(There Ain’t No Such Thing As A Free Lunch)
This time-honored mnemonic applies to many fields. In photography, it means that everything is a trade-off. This is especially true in forensic photography, where a “true and accurate representation” is the price of admission to the courtroom.
Many photographers try for their “free lunch” by using the camera’s auto mode. As I discussed in part one of this blog series, auto mode is far from ideal and all but guarantees an image that won’t stand up to forensic scrutiny. Proper mode selection is essential, yet isn’t the only trade-off in forensic photography. The big trade-off is actually threefold and it all stems from exposure control…or more simply, the ability to make use of light. Auto mode usually selects wide apertures, fast shutter speeds, and high ISOs, none of which are suitable for forensic photography.
Camera Exposure Controls: Aperture
The aperture is the adjustable hole in the lens light passes through on its journey to the image sensor. A wide aperture admits more light per given amount of time than a narrow aperture, but this greater light-gathering ability comes at a cost: diminished depth-of-field. A forensically sound photograph must exhibit proper depth-of-field. Everything must be in focus. The solution is to maximize depth-of-field by tightening the aperture. Unfortunately, this dramatically reduces the amount of light reaching the image sensor.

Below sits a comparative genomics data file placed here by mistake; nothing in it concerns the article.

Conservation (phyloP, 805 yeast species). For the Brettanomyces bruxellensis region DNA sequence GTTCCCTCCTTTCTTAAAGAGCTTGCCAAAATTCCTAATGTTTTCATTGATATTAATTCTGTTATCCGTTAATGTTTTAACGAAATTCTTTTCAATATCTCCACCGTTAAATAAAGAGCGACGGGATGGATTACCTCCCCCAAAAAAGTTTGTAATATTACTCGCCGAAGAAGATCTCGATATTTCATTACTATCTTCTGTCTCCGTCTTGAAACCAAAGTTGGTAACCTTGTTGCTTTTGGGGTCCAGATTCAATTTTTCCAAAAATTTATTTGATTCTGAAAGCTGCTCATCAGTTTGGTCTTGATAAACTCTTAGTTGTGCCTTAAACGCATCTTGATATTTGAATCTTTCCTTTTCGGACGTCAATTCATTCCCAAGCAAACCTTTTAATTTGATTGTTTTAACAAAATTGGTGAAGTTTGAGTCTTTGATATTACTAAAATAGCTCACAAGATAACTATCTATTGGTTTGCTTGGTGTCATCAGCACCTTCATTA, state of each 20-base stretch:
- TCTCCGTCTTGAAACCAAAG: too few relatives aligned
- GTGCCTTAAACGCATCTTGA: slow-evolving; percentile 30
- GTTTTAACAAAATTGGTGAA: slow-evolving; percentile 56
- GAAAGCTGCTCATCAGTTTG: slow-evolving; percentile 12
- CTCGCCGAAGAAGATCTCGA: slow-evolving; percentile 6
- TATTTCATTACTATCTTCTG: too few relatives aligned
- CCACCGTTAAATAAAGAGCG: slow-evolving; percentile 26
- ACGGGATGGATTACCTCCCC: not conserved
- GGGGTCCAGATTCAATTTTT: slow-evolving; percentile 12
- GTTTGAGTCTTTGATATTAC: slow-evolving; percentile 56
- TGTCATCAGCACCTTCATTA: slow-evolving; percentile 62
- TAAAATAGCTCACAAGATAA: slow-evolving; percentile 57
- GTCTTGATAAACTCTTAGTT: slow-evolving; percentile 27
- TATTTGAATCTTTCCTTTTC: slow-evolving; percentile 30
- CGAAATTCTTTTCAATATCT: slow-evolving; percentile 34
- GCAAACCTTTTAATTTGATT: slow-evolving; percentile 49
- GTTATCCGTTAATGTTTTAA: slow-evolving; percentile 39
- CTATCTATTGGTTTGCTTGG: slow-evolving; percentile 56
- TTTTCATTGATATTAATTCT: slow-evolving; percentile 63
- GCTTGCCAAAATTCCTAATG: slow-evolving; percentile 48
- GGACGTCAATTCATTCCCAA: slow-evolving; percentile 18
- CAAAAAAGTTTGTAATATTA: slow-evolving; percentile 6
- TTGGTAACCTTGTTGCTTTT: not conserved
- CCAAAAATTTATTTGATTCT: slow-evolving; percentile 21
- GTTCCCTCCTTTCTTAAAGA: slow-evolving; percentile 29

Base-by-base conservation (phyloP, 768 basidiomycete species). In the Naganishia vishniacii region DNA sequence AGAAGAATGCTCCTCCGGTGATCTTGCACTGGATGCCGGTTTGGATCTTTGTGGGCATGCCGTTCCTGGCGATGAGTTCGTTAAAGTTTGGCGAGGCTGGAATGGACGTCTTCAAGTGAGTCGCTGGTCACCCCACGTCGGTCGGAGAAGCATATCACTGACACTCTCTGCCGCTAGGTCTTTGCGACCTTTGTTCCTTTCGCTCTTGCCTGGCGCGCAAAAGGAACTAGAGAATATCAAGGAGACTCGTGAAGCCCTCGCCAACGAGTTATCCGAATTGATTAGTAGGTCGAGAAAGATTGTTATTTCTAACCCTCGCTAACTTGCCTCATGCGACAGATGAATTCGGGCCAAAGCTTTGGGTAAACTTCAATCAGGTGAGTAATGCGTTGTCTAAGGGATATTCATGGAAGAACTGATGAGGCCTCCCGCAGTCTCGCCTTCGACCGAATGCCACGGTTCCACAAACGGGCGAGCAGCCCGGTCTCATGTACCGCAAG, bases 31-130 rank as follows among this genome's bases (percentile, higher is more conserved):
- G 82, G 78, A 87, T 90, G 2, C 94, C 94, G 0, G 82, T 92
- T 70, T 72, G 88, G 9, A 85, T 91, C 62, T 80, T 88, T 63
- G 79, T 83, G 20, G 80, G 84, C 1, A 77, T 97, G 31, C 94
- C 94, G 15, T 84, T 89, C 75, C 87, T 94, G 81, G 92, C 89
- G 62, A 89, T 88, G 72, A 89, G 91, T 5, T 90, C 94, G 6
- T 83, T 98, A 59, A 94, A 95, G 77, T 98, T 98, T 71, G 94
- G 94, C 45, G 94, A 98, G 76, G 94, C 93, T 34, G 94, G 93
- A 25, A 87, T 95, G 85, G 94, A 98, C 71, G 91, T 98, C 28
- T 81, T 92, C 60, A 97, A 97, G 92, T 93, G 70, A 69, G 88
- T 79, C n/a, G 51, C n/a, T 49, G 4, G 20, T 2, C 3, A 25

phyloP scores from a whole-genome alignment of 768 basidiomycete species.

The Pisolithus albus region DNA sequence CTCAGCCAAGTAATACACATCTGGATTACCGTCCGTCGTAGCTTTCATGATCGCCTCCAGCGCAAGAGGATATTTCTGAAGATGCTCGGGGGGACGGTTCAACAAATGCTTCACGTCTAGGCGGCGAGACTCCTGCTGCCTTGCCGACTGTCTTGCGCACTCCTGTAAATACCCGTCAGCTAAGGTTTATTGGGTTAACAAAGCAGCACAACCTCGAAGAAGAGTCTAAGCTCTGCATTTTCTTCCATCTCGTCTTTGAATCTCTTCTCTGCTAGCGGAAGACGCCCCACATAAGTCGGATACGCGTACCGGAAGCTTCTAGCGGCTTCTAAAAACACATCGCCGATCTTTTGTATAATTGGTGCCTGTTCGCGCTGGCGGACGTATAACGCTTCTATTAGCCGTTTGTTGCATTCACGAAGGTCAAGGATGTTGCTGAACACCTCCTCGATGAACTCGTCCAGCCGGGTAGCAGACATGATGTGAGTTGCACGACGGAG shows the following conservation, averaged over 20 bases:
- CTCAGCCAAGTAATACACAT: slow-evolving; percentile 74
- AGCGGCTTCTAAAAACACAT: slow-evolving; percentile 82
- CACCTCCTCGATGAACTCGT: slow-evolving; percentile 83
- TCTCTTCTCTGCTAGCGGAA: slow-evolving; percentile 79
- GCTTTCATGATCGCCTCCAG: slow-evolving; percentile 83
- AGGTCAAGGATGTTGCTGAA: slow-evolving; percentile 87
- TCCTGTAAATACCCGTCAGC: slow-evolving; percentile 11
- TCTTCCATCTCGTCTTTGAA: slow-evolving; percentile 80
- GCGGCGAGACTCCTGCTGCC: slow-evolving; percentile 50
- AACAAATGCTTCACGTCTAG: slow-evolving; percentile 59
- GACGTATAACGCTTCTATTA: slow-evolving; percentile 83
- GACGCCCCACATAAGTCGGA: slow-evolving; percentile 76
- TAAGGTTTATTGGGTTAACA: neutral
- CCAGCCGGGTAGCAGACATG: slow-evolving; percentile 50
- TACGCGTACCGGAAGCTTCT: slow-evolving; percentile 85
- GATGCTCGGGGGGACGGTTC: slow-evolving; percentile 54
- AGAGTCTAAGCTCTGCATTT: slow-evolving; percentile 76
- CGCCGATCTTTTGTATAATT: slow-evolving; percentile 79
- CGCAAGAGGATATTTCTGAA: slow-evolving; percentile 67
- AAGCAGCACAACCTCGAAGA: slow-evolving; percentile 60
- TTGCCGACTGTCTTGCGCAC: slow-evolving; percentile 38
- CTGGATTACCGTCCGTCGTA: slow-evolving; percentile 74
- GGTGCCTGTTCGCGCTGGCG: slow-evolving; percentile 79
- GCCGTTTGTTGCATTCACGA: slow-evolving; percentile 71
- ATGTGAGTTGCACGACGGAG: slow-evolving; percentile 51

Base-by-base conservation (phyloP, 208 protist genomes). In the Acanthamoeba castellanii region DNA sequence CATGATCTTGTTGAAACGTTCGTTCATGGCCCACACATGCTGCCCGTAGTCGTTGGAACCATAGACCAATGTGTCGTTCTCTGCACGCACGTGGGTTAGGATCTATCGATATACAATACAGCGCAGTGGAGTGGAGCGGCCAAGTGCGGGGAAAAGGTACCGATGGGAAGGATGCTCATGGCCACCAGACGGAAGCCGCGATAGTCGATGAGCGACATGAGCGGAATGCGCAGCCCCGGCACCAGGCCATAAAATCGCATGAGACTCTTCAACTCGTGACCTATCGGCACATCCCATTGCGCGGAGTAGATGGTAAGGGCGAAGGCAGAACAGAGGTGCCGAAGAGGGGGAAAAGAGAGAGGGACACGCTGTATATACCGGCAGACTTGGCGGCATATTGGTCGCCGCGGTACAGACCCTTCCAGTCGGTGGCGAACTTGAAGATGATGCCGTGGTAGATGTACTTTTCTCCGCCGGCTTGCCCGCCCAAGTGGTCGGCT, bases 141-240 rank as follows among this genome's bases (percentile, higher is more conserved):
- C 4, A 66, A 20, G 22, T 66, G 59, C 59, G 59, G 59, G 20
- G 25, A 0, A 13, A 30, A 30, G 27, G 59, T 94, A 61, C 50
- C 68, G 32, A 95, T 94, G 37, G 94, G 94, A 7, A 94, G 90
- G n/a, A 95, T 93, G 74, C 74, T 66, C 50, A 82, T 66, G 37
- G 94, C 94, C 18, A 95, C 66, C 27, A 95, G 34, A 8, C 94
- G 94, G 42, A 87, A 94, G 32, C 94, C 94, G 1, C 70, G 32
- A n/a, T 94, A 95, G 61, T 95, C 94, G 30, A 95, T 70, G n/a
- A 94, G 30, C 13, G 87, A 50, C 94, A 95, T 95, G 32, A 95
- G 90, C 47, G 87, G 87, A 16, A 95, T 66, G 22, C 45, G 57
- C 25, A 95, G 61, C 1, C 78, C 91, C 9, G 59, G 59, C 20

Camera Exposure Controls: Shutter Speed
The camera’s shutter controls when a photograph will be taken, as well as the length of time the image sensor will be exposed to light. The longer a shutter is open, the more light reaches the image sensor. The smaller the aperture is, the longer the shutter must compensate by remaining open. This is not necessarily a bad thing in forensic photography, as fast shutter speeds are not necessary; however, a handheld shutter speed slower than 1/60th of a second risks introducing blur from camera shake. This time factor creates yet another trade-off, namely, trading the convenience of a handheld camera for the support of a tripod.
Camera Exposure Controls: ISO
The third exposure control is ISO – the light sensitivity of the image sensor. The higher the ISO, the more sensitive the sensor is to light, and the brighter the exposure will be, given the same aperture and shutter speed. The lower the ISO, the lower the sensitivity and darker the exposure. While it’s tempting to lighten exposure by increasing ISO, the price is image quality. Higher ISOs introduce noise into the photograph, giving it a grainy appearance.
In short? Aperture, shutter speed, and ISO can all be adjusted independently; however, knowing how to use them interdependently allows you to more easily achieve a proper exposure. Learn more about other important themes in forensic photography in part one and part three of this 8-part blog series.
Looking for additional information on camera exposure controls, or to sharpen your forensic photography skills? L-Tron offers a Forensic Photography Refresher course, geared towards escaping manual mode. For more information & to receive information on our next course, visit: L-Tron.com/into-forensic-photography-course